After we returned home from the New Year family gathering, we went for a walk around the pond and I was brooding. He asked me what I was thinking and I had said I was thinking about what would make me happy. "What would?" he asked, and I said I wanted to be alone. The truth is, I didn't want to be alone but I needed to. I needed to run into the blue to untwist the knot in my chest, to see color again. I felt terrible for what I had said. I need alone time to balance myself so that I can better engage with the world. I often feel hyper aware of sights, sounds, smells, and tactile sensations. My way of coping is to tune out into static, but I cannot remain in that sleepwalking state for too long. I need to wake up. 

I have been caught in between extremes of static or a whirlpool of emotions. I am at the halfway point of Michelle Zauner's memoir, but a passage from the beginning has resonated the most. Her mother taught her to keep 10 percent of herself from loved ones, not to give all of herself in case they betray or leave. I've wondered how much I give of myself. To me, relating to others is a visceral experience. When I hear from a friend, whether it be a message, voicemail, or email, it stirs me. I feel a literal warmth in my chest, like sipping a warm cup of tea. The feeling warms me up but doesn't last. I feel a longing to speak, to learn, to write, to give, to share, to live.  


One of my favorite memories in the last twelve months is the view from the hill at the end of the world. It was the first weekend in September. We sat on an aged grey wooden bench at the top of the hill overlooking the peninsula, where the ocean waves lapped the shores on both sides of the path. The waves gently came and went, revealing a mossy growth on one side and wet sand on the other. The tall grass and reeds shook in the wind, parting like hair. The landscape looked like a painting come to life, with deep green swaying trees. In the distance, another hill rose like a mirror image. It was just the two of us and two apple Danishes in this vast expanse of green and blue, the sound of leaves shaking in the wind. When I closed my eyes it sounded like pouring rain.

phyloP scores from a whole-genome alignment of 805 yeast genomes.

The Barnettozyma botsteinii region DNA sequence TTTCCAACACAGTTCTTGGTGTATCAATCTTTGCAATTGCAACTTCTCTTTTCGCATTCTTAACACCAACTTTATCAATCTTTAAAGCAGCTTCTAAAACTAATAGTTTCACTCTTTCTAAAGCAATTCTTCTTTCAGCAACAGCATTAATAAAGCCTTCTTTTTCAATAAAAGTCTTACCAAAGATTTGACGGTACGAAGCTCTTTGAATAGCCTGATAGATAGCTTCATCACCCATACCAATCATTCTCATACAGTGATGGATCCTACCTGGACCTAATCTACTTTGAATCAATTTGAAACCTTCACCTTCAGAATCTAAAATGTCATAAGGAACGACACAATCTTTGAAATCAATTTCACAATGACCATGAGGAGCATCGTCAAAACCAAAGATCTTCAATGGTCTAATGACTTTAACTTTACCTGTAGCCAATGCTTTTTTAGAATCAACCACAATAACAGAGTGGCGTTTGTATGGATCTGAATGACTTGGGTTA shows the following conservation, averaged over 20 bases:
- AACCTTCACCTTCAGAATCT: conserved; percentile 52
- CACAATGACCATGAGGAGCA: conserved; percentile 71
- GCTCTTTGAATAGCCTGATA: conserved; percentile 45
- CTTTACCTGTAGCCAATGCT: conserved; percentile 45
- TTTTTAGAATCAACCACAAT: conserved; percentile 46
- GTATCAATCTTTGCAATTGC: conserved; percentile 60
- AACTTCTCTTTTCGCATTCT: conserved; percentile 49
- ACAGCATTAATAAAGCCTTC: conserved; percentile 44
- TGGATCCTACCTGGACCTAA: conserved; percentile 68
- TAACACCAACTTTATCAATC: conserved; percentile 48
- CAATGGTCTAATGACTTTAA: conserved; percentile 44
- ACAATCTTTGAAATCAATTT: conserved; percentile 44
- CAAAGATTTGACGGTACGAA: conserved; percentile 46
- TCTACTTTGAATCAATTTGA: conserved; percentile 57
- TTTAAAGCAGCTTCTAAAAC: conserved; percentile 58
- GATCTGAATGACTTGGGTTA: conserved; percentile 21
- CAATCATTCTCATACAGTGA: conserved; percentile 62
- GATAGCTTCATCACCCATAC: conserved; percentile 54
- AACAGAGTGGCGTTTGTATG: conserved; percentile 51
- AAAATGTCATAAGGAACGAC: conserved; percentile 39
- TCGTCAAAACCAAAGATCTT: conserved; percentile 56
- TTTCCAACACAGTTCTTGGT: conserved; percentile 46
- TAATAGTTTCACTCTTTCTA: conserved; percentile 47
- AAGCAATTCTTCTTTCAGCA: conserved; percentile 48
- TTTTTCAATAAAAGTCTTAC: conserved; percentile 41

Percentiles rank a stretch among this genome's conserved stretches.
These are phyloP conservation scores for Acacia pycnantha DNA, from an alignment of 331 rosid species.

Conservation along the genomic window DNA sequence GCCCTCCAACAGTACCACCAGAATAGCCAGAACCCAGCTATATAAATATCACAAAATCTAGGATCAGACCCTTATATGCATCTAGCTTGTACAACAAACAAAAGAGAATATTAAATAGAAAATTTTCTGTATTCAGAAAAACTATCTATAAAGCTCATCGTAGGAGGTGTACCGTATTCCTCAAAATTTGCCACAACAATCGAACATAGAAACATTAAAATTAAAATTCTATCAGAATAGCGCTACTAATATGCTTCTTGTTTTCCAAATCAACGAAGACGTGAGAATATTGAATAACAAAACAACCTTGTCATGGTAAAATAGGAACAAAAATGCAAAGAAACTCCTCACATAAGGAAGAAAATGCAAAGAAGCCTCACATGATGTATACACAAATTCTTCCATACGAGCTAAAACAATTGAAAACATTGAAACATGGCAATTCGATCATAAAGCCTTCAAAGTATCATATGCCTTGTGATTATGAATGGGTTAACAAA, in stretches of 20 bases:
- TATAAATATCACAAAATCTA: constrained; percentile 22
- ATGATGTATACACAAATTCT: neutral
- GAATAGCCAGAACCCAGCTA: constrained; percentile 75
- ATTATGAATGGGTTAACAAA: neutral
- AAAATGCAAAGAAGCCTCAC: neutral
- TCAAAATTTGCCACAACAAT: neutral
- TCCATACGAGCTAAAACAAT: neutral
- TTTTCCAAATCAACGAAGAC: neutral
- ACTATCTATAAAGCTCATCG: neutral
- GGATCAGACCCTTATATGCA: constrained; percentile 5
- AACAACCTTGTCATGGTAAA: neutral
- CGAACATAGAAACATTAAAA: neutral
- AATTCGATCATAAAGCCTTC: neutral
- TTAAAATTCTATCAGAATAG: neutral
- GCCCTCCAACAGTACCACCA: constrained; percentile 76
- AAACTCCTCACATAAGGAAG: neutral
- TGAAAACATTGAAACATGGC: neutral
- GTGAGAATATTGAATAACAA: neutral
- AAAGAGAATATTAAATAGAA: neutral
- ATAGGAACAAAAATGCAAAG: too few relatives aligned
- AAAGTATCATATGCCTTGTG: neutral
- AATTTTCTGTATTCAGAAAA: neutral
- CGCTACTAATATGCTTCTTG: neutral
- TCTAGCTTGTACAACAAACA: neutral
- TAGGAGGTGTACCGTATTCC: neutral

Running into the blue is my way of centering myself. What I've come to understand is, I thrive in written communication because it is a controlled environment. I can take my time to read and decipher the meaning between words, while real life is unpredictable. I realized the only friend who truly knows me and accepts me fully for who I am, with all my qualities and foibles, is my husband. He understands when I want pineapple that I might mean water melon, he knows to hold my hat against my forehead with his finger without my asking when I am tucking my hair into my hat, he brings me a glass of water and vigorously points at it to remind me to stay hydrated, he makes me overnight oats while waiting for his tea to cool.

I've rekindled and build friendships in the last year. I prefer to have few friends. I can count my friends on one hand and keep them close. I have been lonely my entire life and this loneliness is an ever-present melancholy. I believe it will always be a part of me, my muse, the quiet place where I find solace. I need others just as much, if not even more, as I need to be alone. When my husband and I met, we used to write each other letters. Later, being too shy to speak directly, we used to sit beside each other and take turns writing in a notebook to communicate. Sometimes I miss those years, because I feel I am the best version of myself when I write, words are fuel, words are a lifeline, I mean every one and take them all to heart.